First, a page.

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Here’s What I Learned Speaking To Graduates About What Life Is Like After University

Last week, I spoke to five graduates about their lives post-university to find out what it’s really like to be a graduate in 2016.

Each of them wrote a personal account of their experiences, which you can find at the end of this article. Some of the graduates I spoke to have found things relatively easy, or are happy with where they are right now, whereas others are still figuring it all out and have struggled a lot more than they expected. But across the series, despite the range of experiences, there were key points that came up again and again.

Here are nine important things every student and recent graduate should know. 

1. It’s all about the things you do alongside your degree.

Several of the people I spoke to found that, more often than not, potential employers wanted to talk about their work experience rather than their degree. You’ve probably heard it before, but it’s definitely important to take as many opportunities as you can while you’re at uni to boost your CV. And if you didn’t do as much extra-curricular stuff as you’d planned at uni, there’s still time to do internships and further training after. One of the graduates talked about how they didn’t leave uni with the experience they needed, so they spent a year after graduation living at home and doing various work experience placements. It took them a bit longer to get to where they want to be, but they now have everything they need to launch the career they want.

2. You have to make some compromises to get to where you want to be in the end. 

Everyone I spoke to had taken on part-time work that didn’t really interest them, or done poorly paid work experience in order to get the job they really want. It’s not ideal, but it’s a reality you may have to face. As is my next point…

3. Moving back in with your parents isn’t the end of the world. 

Every single one of the five graduates I spoke to had moved back home for some length of time after leaving uni. Needing to do so is often seen as “a step backwards”, but if anything, moving back in with your parents and saving money can allow you to make further steps forwards than if you hadn’t. A lot more people are doing this than you probably realise, and it’s often the smartest thing to do.

4. London is great, but you shouldn’t move there just because everyone else is. 

There are loads of career opportunities in London, but it isn’t the only city in the UK with companies looking to hire graduates. Other cities such as Manchester, Liverpool, Edinburgh, Cardiff (and plenty of others) have a lot going on and you’ll spend a lot less on rent.

5. Don’t be afraid to re-assess your career goals. 

One of the graduates I spoke to talked about working really hard to get his dream job, only to find he hated it and it wasn’t what he expected it to be. Eventually quitting and finding a completely different job, he is now much happier. You probably won’t know if a job is for you until you’ve been there every day and properly experienced it, and the take away from this story was, while you’re still young, take risks where you can and try different things out.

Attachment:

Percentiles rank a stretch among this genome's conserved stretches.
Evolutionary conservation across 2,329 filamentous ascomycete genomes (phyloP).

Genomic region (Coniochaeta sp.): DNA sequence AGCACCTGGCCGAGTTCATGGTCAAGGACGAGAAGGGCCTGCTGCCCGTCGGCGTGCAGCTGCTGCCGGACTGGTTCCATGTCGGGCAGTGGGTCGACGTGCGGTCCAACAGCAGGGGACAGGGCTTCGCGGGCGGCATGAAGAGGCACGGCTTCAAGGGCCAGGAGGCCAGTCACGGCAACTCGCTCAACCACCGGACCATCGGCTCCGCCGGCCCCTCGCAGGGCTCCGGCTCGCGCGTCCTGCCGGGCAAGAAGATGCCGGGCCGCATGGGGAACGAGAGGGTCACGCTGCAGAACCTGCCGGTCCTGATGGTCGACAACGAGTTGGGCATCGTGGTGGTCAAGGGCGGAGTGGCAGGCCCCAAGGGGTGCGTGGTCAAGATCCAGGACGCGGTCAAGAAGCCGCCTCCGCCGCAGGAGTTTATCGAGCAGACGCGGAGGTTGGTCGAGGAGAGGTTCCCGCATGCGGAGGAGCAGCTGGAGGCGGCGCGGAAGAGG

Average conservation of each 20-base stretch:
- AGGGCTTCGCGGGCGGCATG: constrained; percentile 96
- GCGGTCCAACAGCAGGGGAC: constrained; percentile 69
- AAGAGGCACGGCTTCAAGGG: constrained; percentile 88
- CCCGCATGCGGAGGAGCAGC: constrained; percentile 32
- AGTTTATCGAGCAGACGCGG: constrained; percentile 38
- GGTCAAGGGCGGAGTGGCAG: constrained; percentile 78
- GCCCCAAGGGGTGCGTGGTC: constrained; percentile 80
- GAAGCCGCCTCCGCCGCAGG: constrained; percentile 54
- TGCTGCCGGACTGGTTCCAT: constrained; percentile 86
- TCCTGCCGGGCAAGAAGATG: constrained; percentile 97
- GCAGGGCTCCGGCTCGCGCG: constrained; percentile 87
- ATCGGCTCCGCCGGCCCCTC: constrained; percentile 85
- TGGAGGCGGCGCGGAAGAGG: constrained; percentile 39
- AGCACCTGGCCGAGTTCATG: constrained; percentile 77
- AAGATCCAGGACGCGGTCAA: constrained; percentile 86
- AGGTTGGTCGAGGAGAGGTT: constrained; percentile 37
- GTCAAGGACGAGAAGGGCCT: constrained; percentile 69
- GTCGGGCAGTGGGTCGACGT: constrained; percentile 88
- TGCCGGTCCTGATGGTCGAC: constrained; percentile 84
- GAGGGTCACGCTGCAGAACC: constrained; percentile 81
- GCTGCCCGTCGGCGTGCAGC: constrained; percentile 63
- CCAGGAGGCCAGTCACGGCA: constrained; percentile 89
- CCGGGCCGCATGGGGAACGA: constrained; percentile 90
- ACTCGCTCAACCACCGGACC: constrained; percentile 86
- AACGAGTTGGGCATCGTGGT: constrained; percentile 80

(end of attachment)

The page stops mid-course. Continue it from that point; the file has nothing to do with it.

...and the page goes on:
6. It’s OK to not really know what you want to do. 

Most of the grads I spoke to didn’t leave uni with a clear plan and those who did have since been forced to change it. One of the graduates talked about saving up to go travelling after uni and advised students not to rush straight into the working world after uni, while others have realised what they really want to do is go back to studying. If graduate life teaches you one thing, it’s that most people are just figuring things out as they go along.

7. Don’t be put off by everything you see on social media. 

A couple of the graduates I spoke to talked about feeling really disheartened when looking at all the things their Facebook friends were doing – whether it was reading statuses about amazing achievements or scrolling through endless albums of travelling photos. Everyone’s situation is different, and you don’t know how much the people in those photos have had to work and make sacrifices to get to go on that trip. Just do you.

8. Sometimes it just comes down to luck.

We spoke to a range of university graduates – some are really happy and enjoy their jobs, whereas others haven’t figured out what they want or how to get to where they want to be yet. Some had undoubtedly had a much harder time finding a job than others, despite having similar qualifications or experience. It’s not really fair, and it’s a bit of a cliché, but if you feel like you’re really struggling post-uni, maybe you just haven’t had your lucky break yet.

9. The bad experiences teach you a lot. 

Ideally we’d all walk out of uni and straight into our dream jobs and go on a bunch of incredible holidays every year, but, for most of us, that’s not how things work out. But one thing that cropped up repeatedly as I spoke to graduates who had had difficult experiences since uni, was that they valued them. The graduate who didn’t get enough work experience while still at uni doesn’t have any regrets – and nor does the graduate who has spent much longer looking for a job than she had hoped. Instead of regrets, people talked about what they had learnt from disastrous interviews and what being forced to change their career goals, and their approach to graduate life, had taught them.

The learning doesn’t end just because you’ve left university. Take every lesson on board and do your own thing.

Roisin’s graduate story. 



Grace’s graduate story. 



Jack’s graduate story. 



Barnaby’s graduate story. 



Louisa’s graduate story. 



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